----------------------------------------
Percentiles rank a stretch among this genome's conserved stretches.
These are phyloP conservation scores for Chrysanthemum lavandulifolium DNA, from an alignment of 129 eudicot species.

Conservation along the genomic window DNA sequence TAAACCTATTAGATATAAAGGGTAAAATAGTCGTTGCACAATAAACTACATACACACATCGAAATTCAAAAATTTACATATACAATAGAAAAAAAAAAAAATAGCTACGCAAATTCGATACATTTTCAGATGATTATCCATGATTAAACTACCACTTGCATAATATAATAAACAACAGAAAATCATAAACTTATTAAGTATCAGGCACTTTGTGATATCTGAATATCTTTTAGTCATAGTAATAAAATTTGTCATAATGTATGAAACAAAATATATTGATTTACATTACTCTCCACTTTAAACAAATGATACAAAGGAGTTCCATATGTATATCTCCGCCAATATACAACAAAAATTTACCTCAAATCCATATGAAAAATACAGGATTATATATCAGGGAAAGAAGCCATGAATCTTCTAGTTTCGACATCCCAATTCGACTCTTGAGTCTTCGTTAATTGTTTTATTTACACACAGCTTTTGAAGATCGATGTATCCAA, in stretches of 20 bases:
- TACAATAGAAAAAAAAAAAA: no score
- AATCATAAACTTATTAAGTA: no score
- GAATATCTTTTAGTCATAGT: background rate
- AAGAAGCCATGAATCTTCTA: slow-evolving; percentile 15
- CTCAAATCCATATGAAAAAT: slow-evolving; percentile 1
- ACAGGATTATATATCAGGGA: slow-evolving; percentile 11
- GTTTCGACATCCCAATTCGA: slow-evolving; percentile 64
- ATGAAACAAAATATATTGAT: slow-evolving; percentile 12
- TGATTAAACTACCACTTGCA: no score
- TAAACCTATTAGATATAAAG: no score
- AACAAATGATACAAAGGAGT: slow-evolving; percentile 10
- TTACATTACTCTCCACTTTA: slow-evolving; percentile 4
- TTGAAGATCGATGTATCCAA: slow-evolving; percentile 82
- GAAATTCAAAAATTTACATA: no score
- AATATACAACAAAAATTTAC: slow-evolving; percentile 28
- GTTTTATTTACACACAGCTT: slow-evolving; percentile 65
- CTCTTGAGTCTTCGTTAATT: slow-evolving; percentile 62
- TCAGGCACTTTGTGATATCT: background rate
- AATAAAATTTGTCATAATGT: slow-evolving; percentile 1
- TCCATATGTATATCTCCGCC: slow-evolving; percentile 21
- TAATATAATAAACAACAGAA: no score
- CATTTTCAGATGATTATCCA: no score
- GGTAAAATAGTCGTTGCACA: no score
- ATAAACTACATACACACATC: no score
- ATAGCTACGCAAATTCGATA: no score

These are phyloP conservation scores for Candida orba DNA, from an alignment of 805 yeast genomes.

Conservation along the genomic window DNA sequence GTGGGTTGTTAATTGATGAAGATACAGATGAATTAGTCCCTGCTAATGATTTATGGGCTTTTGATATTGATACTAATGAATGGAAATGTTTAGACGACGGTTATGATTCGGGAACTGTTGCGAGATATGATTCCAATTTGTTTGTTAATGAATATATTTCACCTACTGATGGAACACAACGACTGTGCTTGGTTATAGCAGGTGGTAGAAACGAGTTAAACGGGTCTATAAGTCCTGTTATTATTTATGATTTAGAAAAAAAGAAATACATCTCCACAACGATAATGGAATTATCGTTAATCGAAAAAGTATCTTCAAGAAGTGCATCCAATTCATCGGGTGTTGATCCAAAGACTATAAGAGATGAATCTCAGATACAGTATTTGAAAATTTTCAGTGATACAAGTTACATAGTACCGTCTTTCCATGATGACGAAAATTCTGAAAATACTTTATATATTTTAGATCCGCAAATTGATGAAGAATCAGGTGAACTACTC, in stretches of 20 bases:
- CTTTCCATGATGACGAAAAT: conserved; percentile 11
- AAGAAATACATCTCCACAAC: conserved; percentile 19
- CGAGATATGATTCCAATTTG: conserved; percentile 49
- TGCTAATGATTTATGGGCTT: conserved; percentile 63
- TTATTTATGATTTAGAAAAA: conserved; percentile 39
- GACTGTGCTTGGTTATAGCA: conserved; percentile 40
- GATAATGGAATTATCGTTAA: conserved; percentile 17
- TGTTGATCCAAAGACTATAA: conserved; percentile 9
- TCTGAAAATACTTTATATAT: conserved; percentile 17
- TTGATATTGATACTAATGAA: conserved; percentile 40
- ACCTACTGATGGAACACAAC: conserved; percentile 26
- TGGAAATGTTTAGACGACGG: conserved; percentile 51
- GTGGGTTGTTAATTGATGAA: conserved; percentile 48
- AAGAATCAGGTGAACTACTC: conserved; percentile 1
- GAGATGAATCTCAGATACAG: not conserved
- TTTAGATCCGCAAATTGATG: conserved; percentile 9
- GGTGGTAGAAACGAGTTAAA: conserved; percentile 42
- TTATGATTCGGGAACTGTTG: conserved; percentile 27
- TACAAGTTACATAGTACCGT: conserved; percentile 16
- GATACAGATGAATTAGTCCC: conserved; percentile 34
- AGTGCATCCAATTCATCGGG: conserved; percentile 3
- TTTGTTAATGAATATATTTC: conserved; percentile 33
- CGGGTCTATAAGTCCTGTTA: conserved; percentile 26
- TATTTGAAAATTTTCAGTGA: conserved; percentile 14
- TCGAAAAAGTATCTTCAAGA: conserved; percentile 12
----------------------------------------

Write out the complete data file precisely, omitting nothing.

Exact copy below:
Percentiles rank a stretch among this genome's conserved stretches.
These are phyloP conservation scores for Chrysanthemum lavandulifolium DNA, from an alignment of 129 eudicot species.

Conservation along the genomic window DNA sequence TAAACCTATTAGATATAAAGGGTAAAATAGTCGTTGCACAATAAACTACATACACACATCGAAATTCAAAAATTTACATATACAATAGAAAAAAAAAAAAATAGCTACGCAAATTCGATACATTTTCAGATGATTATCCATGATTAAACTACCACTTGCATAATATAATAAACAACAGAAAATCATAAACTTATTAAGTATCAGGCACTTTGTGATATCTGAATATCTTTTAGTCATAGTAATAAAATTTGTCATAATGTATGAAACAAAATATATTGATTTACATTACTCTCCACTTTAAACAAATGATACAAAGGAGTTCCATATGTATATCTCCGCCAATATACAACAAAAATTTACCTCAAATCCATATGAAAAATACAGGATTATATATCAGGGAAAGAAGCCATGAATCTTCTAGTTTCGACATCCCAATTCGACTCTTGAGTCTTCGTTAATTGTTTTATTTACACACAGCTTTTGAAGATCGATGTATCCAA, in stretches of 20 bases:
- TACAATAGAAAAAAAAAAAA: no score
- AATCATAAACTTATTAAGTA: no score
- GAATATCTTTTAGTCATAGT: background rate
- AAGAAGCCATGAATCTTCTA: slow-evolving; percentile 15
- CTCAAATCCATATGAAAAAT: slow-evolving; percentile 1
- ACAGGATTATATATCAGGGA: slow-evolving; percentile 11
- GTTTCGACATCCCAATTCGA: slow-evolving; percentile 64
- ATGAAACAAAATATATTGAT: slow-evolving; percentile 12
- TGATTAAACTACCACTTGCA: no score
- TAAACCTATTAGATATAAAG: no score
- AACAAATGATACAAAGGAGT: slow-evolving; percentile 10
- TTACATTACTCTCCACTTTA: slow-evolving; percentile 4
- TTGAAGATCGATGTATCCAA: slow-evolving; percentile 82
- GAAATTCAAAAATTTACATA: no score
- AATATACAACAAAAATTTAC: slow-evolving; percentile 28
- GTTTTATTTACACACAGCTT: slow-evolving; percentile 65
- CTCTTGAGTCTTCGTTAATT: slow-evolving; percentile 62
- TCAGGCACTTTGTGATATCT: background rate
- AATAAAATTTGTCATAATGT: slow-evolving; percentile 1
- TCCATATGTATATCTCCGCC: slow-evolving; percentile 21
- TAATATAATAAACAACAGAA: no score
- CATTTTCAGATGATTATCCA: no score
- GGTAAAATAGTCGTTGCACA: no score
- ATAAACTACATACACACATC: no score
- ATAGCTACGCAAATTCGATA: no score

These are phyloP conservation scores for Candida orba DNA, from an alignment of 805 yeast genomes.

Conservation along the genomic window DNA sequence GTGGGTTGTTAATTGATGAAGATACAGATGAATTAGTCCCTGCTAATGATTTATGGGCTTTTGATATTGATACTAATGAATGGAAATGTTTAGACGACGGTTATGATTCGGGAACTGTTGCGAGATATGATTCCAATTTGTTTGTTAATGAATATATTTCACCTACTGATGGAACACAACGACTGTGCTTGGTTATAGCAGGTGGTAGAAACGAGTTAAACGGGTCTATAAGTCCTGTTATTATTTATGATTTAGAAAAAAAGAAATACATCTCCACAACGATAATGGAATTATCGTTAATCGAAAAAGTATCTTCAAGAAGTGCATCCAATTCATCGGGTGTTGATCCAAAGACTATAAGAGATGAATCTCAGATACAGTATTTGAAAATTTTCAGTGATACAAGTTACATAGTACCGTCTTTCCATGATGACGAAAATTCTGAAAATACTTTATATATTTTAGATCCGCAAATTGATGAAGAATCAGGTGAACTACTC, in stretches of 20 bases:
- CTTTCCATGATGACGAAAAT: conserved; percentile 11
- AAGAAATACATCTCCACAAC: conserved; percentile 19
- CGAGATATGATTCCAATTTG: conserved; percentile 49
- TGCTAATGATTTATGGGCTT: conserved; percentile 63
- TTATTTATGATTTAGAAAAA: conserved; percentile 39
- GACTGTGCTTGGTTATAGCA: conserved; percentile 40
- GATAATGGAATTATCGTTAA: conserved; percentile 17
- TGTTGATCCAAAGACTATAA: conserved; percentile 9
- TCTGAAAATACTTTATATAT: conserved; percentile 17
- TTGATATTGATACTAATGAA: conserved; percentile 40
- ACCTACTGATGGAACACAAC: conserved; percentile 26
- TGGAAATGTTTAGACGACGG: conserved; percentile 51
- GTGGGTTGTTAATTGATGAA: conserved; percentile 48
- AAGAATCAGGTGAACTACTC: conserved; percentile 1
- GAGATGAATCTCAGATACAG: not conserved
- TTTAGATCCGCAAATTGATG: conserved; percentile 9
- GGTGGTAGAAACGAGTTAAA: conserved; percentile 42
- TTATGATTCGGGAACTGTTG: conserved; percentile 27
- TACAAGTTACATAGTACCGT: conserved; percentile 16
- GATACAGATGAATTAGTCCC: conserved; percentile 34
- AGTGCATCCAATTCATCGGG: conserved; percentile 3
- TTTGTTAATGAATATATTTC: conserved; percentile 33
- CGGGTCTATAAGTCCTGTTA: conserved; percentile 26
- TATTTGAAAATTTTCAGTGA: conserved; percentile 14
- TCGAAAAAGTATCTTCAAGA: conserved; percentile 12